The explicit intent of Mulligan’s book is to show “that actual safety net expansions and minimum wage hikes were, in combination, enough to explain the reduction in labor hours since 2007, and many of the other changes in the major economic variables.”

In other words, government enhancement of “payments to people who do not work” prompted, in Mulligan’s view, “a few million people to do what the government paid them to do: not work.”

Some recent analyses dispute Mulligan’s findings, perhaps most important an International Monetary Fund study, “Redistribution, Inequality, and Growth,” published in February.

Written by three I.M.F. economists — Jonathan D. Ostry, Andrew Berg and Charalambos G. Tsangarides — the study found that “lower net inequality is robustly correlated with faster and more durable growth, for a given level of redistribution.”

And, most significantly from a policy perspective, the three I.M.F. economists argue that “redistribution appears generally benign in terms of its impact on growth; only in extreme cases is there some evidence that it may have direct negative effects on growth. Thus the combined direct and indirect effects of redistribution — including the growth effects of the resulting lower inequality — are on average pro-growth.”

These economists suggest that instead of making blanket statements about the pluses and minuses of redistributive policies, analysts should focus on the very different effects of specific policies.

High tax rates and large subsidies to the nonworking poor can “dampen incentives to work and invest,” they write. But other steps can be highly beneficial: “Redistribution need not be inherently detrimental to growth, to the degree that it involves reducing tax expenditures or loopholes that benefit the rich or as part of broader tax reforms (such as higher inheritance taxes offset by lower taxes on labor income). More broadly, redistribution can also occur when progressive taxes finance public investment, when social insurance spending enhances the welfare of the poor and risk taking, or when higher health and education spending benefits the poor, helping to offset labor and capital market imperfections. In such cases, redistributive policies could increase both equality and growth.”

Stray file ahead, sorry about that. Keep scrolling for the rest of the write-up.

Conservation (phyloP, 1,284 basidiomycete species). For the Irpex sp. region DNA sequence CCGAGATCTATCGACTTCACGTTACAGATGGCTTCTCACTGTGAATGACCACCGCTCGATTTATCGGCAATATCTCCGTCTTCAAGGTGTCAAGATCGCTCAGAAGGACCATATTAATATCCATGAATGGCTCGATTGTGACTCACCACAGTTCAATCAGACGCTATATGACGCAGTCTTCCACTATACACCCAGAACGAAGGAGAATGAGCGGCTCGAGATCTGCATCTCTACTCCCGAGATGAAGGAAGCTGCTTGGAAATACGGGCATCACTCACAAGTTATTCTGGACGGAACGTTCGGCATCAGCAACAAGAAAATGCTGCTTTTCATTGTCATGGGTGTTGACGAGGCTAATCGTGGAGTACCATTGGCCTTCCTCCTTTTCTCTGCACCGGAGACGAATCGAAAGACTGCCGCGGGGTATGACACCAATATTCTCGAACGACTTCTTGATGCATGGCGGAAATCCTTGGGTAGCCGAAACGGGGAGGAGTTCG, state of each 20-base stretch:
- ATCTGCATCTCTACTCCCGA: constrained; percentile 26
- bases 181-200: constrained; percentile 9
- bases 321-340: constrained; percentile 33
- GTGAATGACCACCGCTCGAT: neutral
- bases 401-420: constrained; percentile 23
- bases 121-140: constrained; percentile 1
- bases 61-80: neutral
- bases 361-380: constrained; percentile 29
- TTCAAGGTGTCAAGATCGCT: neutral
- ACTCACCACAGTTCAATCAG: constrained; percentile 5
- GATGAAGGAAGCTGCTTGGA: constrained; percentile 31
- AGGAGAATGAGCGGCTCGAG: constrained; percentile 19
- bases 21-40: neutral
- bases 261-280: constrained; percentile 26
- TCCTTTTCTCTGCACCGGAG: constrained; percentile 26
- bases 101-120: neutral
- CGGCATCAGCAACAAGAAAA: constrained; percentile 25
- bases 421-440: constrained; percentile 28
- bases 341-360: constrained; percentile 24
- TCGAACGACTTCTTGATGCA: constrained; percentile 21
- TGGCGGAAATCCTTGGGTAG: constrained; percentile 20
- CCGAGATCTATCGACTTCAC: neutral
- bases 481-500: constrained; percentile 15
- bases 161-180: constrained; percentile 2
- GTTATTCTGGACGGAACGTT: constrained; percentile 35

Lawrence Katz, also a Harvard economist, basically agrees. In response to my emailed inquiry, he wrote, “too low a level of inequality from low returns to investment, entrepreneurial activity, and investment in education/skills could certainly harm growth and productivity by reducing incentives for innovation, productive investments, and labor supply, and by harming the health and well-being of the non-elite.”

At the same time, Katz suggested, “inequality that is too high could harm growth and inequality through capital market constraints that prevent many talented individuals from non-elite backgrounds from investing in human capital, through rent seeking behavior driving out productive activity, from the elites/incumbent firms investing in entry barrier rather than innovation, and from political instability.”